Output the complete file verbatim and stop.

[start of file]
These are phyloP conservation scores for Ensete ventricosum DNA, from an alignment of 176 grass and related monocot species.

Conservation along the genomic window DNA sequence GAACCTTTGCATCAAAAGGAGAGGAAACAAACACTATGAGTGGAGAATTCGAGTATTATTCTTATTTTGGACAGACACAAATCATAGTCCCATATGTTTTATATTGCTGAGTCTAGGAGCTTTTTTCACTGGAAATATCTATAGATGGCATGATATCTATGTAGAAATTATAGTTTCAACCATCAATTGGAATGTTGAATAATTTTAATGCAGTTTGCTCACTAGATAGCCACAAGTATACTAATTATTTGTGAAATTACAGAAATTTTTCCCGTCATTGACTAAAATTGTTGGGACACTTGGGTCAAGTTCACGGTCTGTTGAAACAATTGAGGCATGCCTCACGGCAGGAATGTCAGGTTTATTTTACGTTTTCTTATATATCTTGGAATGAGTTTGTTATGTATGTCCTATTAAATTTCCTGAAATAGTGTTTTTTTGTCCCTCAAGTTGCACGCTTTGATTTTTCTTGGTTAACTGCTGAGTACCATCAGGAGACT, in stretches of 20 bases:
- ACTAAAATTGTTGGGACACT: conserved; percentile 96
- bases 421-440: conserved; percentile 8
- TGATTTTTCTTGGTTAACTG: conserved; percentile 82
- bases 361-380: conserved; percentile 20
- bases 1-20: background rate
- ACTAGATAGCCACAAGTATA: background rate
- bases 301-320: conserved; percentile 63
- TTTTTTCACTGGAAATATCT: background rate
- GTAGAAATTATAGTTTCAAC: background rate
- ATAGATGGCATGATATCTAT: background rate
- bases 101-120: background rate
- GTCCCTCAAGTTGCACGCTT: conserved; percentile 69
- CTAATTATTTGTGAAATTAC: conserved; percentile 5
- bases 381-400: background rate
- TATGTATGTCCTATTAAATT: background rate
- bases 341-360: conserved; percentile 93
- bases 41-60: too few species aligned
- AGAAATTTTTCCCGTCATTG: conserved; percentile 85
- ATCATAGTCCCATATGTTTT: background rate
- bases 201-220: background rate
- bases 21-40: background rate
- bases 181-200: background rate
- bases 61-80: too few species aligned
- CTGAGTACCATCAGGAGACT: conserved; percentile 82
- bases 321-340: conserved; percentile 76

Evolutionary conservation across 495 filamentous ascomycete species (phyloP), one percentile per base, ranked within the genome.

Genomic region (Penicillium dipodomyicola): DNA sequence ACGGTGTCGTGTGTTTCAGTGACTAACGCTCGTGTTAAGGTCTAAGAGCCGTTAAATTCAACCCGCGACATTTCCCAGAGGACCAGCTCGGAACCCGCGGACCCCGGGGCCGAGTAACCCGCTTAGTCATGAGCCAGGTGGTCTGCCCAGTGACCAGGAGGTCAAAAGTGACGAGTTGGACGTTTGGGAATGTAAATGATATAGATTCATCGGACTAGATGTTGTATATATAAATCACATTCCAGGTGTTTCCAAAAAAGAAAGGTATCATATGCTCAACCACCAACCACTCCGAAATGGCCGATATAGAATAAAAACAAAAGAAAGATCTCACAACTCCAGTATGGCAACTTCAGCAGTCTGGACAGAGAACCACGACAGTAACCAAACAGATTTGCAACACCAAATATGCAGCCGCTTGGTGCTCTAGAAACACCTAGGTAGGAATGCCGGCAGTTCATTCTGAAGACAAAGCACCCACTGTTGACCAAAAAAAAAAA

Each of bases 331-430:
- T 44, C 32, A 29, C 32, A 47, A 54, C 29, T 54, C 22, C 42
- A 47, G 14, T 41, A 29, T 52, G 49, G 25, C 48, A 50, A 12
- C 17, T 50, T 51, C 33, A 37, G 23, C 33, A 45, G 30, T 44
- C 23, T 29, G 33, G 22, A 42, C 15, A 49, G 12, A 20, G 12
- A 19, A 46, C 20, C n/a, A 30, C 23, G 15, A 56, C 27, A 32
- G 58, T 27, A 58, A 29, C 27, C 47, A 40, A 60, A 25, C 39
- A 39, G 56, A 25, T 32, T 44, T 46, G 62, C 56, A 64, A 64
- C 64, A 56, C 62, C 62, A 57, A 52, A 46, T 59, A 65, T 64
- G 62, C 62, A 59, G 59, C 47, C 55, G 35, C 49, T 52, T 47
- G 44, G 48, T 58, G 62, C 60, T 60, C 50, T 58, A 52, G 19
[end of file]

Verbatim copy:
These are phyloP conservation scores for Ensete ventricosum DNA, from an alignment of 176 grass and related monocot species.

Conservation along the genomic window DNA sequence GAACCTTTGCATCAAAAGGAGAGGAAACAAACACTATGAGTGGAGAATTCGAGTATTATTCTTATTTTGGACAGACACAAATCATAGTCCCATATGTTTTATATTGCTGAGTCTAGGAGCTTTTTTCACTGGAAATATCTATAGATGGCATGATATCTATGTAGAAATTATAGTTTCAACCATCAATTGGAATGTTGAATAATTTTAATGCAGTTTGCTCACTAGATAGCCACAAGTATACTAATTATTTGTGAAATTACAGAAATTTTTCCCGTCATTGACTAAAATTGTTGGGACACTTGGGTCAAGTTCACGGTCTGTTGAAACAATTGAGGCATGCCTCACGGCAGGAATGTCAGGTTTATTTTACGTTTTCTTATATATCTTGGAATGAGTTTGTTATGTATGTCCTATTAAATTTCCTGAAATAGTGTTTTTTTGTCCCTCAAGTTGCACGCTTTGATTTTTCTTGGTTAACTGCTGAGTACCATCAGGAGACT, in stretches of 20 bases:
- ACTAAAATTGTTGGGACACT: conserved; percentile 96
- bases 421-440: conserved; percentile 8
- TGATTTTTCTTGGTTAACTG: conserved; percentile 82
- bases 361-380: conserved; percentile 20
- bases 1-20: background rate
- ACTAGATAGCCACAAGTATA: background rate
- bases 301-320: conserved; percentile 63
- TTTTTTCACTGGAAATATCT: background rate
- GTAGAAATTATAGTTTCAAC: background rate
- ATAGATGGCATGATATCTAT: background rate
- bases 101-120: background rate
- GTCCCTCAAGTTGCACGCTT: conserved; percentile 69
- CTAATTATTTGTGAAATTAC: conserved; percentile 5
- bases 381-400: background rate
- TATGTATGTCCTATTAAATT: background rate
- bases 341-360: conserved; percentile 93
- bases 41-60: too few species aligned
- AGAAATTTTTCCCGTCATTG: conserved; percentile 85
- ATCATAGTCCCATATGTTTT: background rate
- bases 201-220: background rate
- bases 21-40: background rate
- bases 181-200: background rate
- bases 61-80: too few species aligned
- CTGAGTACCATCAGGAGACT: conserved; percentile 82
- bases 321-340: conserved; percentile 76

Evolutionary conservation across 495 filamentous ascomycete species (phyloP), one percentile per base, ranked within the genome.

Genomic region (Penicillium dipodomyicola): DNA sequence ACGGTGTCGTGTGTTTCAGTGACTAACGCTCGTGTTAAGGTCTAAGAGCCGTTAAATTCAACCCGCGACATTTCCCAGAGGACCAGCTCGGAACCCGCGGACCCCGGGGCCGAGTAACCCGCTTAGTCATGAGCCAGGTGGTCTGCCCAGTGACCAGGAGGTCAAAAGTGACGAGTTGGACGTTTGGGAATGTAAATGATATAGATTCATCGGACTAGATGTTGTATATATAAATCACATTCCAGGTGTTTCCAAAAAAGAAAGGTATCATATGCTCAACCACCAACCACTCCGAAATGGCCGATATAGAATAAAAACAAAAGAAAGATCTCACAACTCCAGTATGGCAACTTCAGCAGTCTGGACAGAGAACCACGACAGTAACCAAACAGATTTGCAACACCAAATATGCAGCCGCTTGGTGCTCTAGAAACACCTAGGTAGGAATGCCGGCAGTTCATTCTGAAGACAAAGCACCCACTGTTGACCAAAAAAAAAAA

Each of bases 331-430:
- T 44, C 32, A 29, C 32, A 47, A 54, C 29, T 54, C 22, C 42
- A 47, G 14, T 41, A 29, T 52, G 49, G 25, C 48, A 50, A 12
- C 17, T 50, T 51, C 33, A 37, G 23, C 33, A 45, G 30, T 44
- C 23, T 29, G 33, G 22, A 42, C 15, A 49, G 12, A 20, G 12
- A 19, A 46, C 20, C n/a, A 30, C 23, G 15, A 56, C 27, A 32
- G 58, T 27, A 58, A 29, C 27, C 47, A 40, A 60, A 25, C 39
- A 39, G 56, A 25, T 32, T 44, T 46, G 62, C 56, A 64, A 64
- C 64, A 56, C 62, C 62, A 57, A 52, A 46, T 59, A 65, T 64
- G 62, C 62, A 59, G 59, C 47, C 55, G 35, C 49, T 52, T 47
- G 44, G 48, T 58, G 62, C 60, T 60, C 50, T 58, A 52, G 19